GENEVA — The IOC approved its human rights strategy on Friday, completing a years-long process months after the Beijing Olympics brought scrutiny on how sports engage with a host nation’s record on discrimination and civil liberties.
The 50-page Olympic document guided by United Nations principles was also published one week after the outgoing U.N. human rights chief Michelle Bachelet released a report that said China’s detention of Uyghurs and other ethnic groups may be a crime against humanity.
The International Olympic Committee’s rights framework comes more than two years after taking recommendations in a report co-written by Bachelet’s predecessor, Prince Zeid Ra’ad Al Hussein of Jordan.
“The framework will fundamentally shape the working practices of the IOC, the Olympic Games and the Olympic movement, ensuring that human rights are respected within their respective remits,” the Olympic body said on Friday after a board meeting.
Those remits have typically limited the IOC’s ability or willingness to tackle host nations beyond specific sports issues like organizing events and preparing venues.
Ahead of the Beijing Olympics — amid scrutiny of China’s treatment of its Uyghur people, suppression of democratic rights in Hong Kong, and the case of tennis player Peng Shuai — IOC president Thomas Bach insisted it was a sports body and not a “world government.”
Asked on Friday about Bachelet’s report, Bach said the IOC worked with sports officials in China to “ensure all obligations within the host city contract were met.”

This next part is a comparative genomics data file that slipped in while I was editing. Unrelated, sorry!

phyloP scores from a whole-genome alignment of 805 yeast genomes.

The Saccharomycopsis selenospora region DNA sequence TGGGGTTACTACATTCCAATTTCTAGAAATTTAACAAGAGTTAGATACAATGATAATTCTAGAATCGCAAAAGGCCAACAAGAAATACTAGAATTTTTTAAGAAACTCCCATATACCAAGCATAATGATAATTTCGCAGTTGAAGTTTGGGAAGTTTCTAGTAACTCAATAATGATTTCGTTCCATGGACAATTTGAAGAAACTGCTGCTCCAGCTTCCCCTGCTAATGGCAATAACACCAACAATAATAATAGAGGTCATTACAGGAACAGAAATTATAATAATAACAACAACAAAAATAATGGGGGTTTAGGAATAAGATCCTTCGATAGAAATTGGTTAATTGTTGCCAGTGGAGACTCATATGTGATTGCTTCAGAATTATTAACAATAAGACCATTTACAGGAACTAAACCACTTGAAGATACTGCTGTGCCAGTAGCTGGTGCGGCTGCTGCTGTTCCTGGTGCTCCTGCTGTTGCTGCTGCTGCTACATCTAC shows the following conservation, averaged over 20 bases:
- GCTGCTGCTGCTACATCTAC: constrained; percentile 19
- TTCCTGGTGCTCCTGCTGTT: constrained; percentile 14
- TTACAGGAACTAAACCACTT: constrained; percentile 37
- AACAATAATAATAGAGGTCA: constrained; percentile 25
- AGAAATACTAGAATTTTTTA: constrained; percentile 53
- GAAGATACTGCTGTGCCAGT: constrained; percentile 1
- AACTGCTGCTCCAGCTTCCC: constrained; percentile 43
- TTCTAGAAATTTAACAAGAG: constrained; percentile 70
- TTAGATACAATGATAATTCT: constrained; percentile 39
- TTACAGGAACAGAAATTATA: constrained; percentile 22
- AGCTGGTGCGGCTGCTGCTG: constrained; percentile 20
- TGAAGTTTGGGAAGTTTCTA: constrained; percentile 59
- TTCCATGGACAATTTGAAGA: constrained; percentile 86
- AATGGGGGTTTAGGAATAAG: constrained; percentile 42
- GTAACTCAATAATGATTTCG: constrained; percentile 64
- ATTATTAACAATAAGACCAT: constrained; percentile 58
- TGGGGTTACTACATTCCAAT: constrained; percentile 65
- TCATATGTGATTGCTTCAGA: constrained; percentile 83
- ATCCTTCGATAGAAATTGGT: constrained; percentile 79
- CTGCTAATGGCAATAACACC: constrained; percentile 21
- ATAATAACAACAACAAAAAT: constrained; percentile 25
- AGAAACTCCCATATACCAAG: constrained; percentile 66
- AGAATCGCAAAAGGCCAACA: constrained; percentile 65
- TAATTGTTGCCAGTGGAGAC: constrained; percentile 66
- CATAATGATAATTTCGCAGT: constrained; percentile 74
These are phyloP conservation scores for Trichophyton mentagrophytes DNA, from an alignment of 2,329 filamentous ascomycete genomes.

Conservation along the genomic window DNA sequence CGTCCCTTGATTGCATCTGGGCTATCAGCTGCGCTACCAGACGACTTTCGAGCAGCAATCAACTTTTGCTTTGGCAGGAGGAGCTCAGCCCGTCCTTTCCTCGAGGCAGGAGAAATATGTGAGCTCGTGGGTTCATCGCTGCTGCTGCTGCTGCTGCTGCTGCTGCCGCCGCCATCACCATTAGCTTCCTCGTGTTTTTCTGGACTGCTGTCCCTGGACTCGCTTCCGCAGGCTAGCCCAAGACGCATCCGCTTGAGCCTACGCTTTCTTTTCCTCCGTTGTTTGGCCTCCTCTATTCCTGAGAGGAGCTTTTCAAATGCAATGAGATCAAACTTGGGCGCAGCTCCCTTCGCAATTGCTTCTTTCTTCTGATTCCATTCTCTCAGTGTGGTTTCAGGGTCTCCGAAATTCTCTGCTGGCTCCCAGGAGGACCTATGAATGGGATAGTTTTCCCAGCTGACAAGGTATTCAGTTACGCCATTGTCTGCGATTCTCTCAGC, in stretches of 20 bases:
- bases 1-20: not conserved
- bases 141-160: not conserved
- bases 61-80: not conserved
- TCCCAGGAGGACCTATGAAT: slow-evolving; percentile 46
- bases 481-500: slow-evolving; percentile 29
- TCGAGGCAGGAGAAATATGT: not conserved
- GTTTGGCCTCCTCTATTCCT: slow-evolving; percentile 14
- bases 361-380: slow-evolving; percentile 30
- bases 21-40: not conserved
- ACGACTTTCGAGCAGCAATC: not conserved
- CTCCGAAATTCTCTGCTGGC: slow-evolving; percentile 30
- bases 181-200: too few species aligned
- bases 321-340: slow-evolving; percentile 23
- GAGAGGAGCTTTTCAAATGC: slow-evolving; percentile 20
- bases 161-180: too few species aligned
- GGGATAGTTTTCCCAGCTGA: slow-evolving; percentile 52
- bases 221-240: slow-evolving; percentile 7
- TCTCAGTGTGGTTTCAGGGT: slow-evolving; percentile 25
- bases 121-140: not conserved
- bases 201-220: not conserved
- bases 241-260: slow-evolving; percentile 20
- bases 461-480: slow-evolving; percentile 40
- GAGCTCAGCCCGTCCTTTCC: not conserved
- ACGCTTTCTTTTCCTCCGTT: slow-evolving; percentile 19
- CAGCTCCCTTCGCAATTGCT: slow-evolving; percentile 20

Bach also declined to speculate when asked what impact the rights strategy could have on picking hosts for an Olympics in 2034 or later. Sports officials in Saudi Arabia have said Olympic hosting is an “ultimate goal” for the kingdom.
“About which countries are we talking? What will be the conditions in these countries by then?” Bach replied. “This is mere speculation therefore we cannot enter into this.”
The IOC has a calmer decade ahead with Olympic hosts chosen in France, Italy, the United States and Australia after the relatively turbulent run-in to the Beijing Winter Games.
Beyond host nation politics, the IOC’s commitment to human rights also focuses on ensuring safe and inclusive sport, including for transgender athletes, and improving representation for athletes.
Athlete activist groups have long suggested the IOC consults too narrowly by favoring athletes approved by official Olympic stakeholders over more independent voices.